A program of activities directed to improving general health also involving specific protection for selected diseases such as immunizations.
A level of care that focuses on early diagnosis, referral and rapid initiation of treatment to stop progression of disease processes.
A level of care which deals with rehabilitation and return of a patient to a status of maximum usefulness with a minimum of risk
A strategy for remembering a new life routine by attaching it to a well-established habit (ex. teaching a patient to take the morning and evening doses of a bid medicaiton with breakfast and dinner)
Involves discussing and establishing mutually agreeable short-term and long-term goals, delineating what the responsibilites of the patient and nurse will be and committing this information and any renegotiations to wirting. The nurse who contracts with the patient is responsible to coordination with other staff
How closely the patient follows the prescribed regimen. Provides the health care team with valuable information but only if the patient is trusting enough to provide truthful, accurate information. Patients often tell health care providers what they think we want to hear because they want to avoid our disapproval.
Modifiable Risk Factors
Causes of chronic illness that can be controlled
Non-modifiable Risk Factors
Causes of chronic illness that can not be controlled (age, gender, genetic predisposition)
Illness that lasts longer than three months and is not self-limiting.
No intention to change the behaviors in the forseeable future. Patients may be unaware that they have a problem, although those around them are all too aware.
What strategies are useful for discussing issues requiring change with those that are in the precontemplative stage?
Discussing the impact on family or community
The stage in which people are aware that a problem exists and are thinking about working on it but have not yet committed to taking actions. Can remain stuck in this stage for years, during which they weight the pros and cons.
What strategies are useful for patients in the contemplation stage?
Focusing on ambivalence (by holding up a mirror to hep the person weigh the pros and cons by discussing the risks, benefits, and barriers to change)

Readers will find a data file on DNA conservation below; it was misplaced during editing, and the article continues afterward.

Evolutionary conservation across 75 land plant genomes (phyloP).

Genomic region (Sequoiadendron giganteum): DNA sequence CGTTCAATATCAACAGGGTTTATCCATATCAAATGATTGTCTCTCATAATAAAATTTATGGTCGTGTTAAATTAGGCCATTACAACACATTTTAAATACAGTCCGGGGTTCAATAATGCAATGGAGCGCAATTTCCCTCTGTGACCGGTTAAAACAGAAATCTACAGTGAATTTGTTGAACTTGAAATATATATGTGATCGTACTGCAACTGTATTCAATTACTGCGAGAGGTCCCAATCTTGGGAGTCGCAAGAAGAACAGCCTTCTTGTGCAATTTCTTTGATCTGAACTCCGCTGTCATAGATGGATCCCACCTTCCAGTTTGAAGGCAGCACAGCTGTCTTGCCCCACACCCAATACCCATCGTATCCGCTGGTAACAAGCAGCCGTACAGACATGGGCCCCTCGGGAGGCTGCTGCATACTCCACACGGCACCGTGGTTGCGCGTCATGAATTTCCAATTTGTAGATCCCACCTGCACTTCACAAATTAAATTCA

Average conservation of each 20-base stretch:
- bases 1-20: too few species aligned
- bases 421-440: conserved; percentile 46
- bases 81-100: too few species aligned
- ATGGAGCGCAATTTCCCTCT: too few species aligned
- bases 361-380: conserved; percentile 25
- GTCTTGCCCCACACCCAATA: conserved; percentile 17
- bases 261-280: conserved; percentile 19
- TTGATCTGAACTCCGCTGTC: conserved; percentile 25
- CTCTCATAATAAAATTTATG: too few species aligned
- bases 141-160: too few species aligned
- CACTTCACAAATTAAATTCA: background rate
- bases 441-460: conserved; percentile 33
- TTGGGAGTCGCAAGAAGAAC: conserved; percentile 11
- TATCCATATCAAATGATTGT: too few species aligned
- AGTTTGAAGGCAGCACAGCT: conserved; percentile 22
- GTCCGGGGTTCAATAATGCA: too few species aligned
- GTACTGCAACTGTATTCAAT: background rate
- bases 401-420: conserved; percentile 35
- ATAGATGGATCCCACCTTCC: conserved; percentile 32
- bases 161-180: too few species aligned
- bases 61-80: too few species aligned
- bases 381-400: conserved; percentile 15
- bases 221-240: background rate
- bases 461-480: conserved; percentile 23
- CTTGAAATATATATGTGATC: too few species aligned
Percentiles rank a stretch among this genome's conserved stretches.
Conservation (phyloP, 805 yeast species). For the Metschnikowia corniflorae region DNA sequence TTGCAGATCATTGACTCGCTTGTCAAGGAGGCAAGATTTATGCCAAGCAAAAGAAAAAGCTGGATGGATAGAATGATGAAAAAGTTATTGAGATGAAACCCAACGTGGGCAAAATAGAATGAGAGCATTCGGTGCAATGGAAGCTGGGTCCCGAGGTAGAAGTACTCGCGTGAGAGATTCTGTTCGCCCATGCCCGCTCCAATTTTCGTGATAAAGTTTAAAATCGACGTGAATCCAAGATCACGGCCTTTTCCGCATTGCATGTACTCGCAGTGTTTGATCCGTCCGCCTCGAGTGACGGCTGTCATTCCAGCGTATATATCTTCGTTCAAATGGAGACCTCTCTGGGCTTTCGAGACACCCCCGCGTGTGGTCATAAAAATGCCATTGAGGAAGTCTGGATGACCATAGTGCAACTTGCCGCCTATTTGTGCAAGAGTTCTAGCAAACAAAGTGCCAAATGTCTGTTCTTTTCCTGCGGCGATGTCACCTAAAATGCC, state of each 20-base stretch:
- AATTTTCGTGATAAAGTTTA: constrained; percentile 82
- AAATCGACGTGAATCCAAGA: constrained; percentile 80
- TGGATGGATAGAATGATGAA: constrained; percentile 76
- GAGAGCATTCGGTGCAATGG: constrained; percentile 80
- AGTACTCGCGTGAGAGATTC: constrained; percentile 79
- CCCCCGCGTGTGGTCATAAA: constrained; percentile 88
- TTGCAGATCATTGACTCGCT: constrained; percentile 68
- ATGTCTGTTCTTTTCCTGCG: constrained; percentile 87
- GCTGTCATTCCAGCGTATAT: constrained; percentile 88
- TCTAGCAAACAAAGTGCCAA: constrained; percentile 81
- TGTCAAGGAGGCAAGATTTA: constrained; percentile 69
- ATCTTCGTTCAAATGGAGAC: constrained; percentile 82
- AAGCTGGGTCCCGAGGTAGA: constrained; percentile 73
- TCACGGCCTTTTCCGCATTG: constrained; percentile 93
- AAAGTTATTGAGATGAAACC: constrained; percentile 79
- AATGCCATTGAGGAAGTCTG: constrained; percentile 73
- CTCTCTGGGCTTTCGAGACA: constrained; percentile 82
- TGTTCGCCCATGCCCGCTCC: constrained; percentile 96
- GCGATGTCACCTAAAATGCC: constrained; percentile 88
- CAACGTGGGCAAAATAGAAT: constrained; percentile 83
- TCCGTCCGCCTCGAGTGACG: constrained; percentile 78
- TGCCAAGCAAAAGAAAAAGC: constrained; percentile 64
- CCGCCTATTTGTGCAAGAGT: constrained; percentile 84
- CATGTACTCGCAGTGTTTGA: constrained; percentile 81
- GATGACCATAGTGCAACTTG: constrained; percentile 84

Offering Substitutes (for harm reduction)
Preparation (Ready for Action)
The stage that combines the intention to change behavior within the next month and some small step in the right direction, such as delaying the first cigarette of the day by 30 minutes
What strategies are useful for patients in the preparation stage?
Help the person develop a plan
Suggest a series of gradual changes or a sudden change to the desired behavior and the plan may include how to handle temptations or relapses.
Provide self-help information materials, such as lists of low fat foods
Set a target date
The stage in which individuals modify their behavior for a period of from one day to six months
What strategies are useful for patients in the action stage?
- Identify rewards/recognition
- Identify supportive people
- Finding substitute behaviors
- Avoiding cues/triggers/environments/people likely to contribute to a relapse
- Becoming a role model
The stage of continuation of the change and prevention of relapse. Begins at six months after the behavior change and can last a lifetime.
What strategies are useful for patients in the maintenance stage?
All previous strategies are usuful as well as examining parts of the plan that were helpful, identifying potential and current problems, and revising the plan/resetting the goal if necessary
What strategies are useful for a patient in a relapse?
- Identify triggers and barriers
- Discuss and re-evaluate motivation to change behaviors allowing patient to redevelop strategies to overcome barriers
- Precontemplation and contemplation strategies
- Decrease person's feelings of embarrassment and guilt - support and encouragement may be of help
Assessing and maximizing spiritual beliefs
Patients often obtain comfort from talking about their aith in God or anticipating a special experience during the day such as reading the Bible, savoring a morning cup of coffee, feeling the warmth of the sunshine. Nurses can make these moments possible.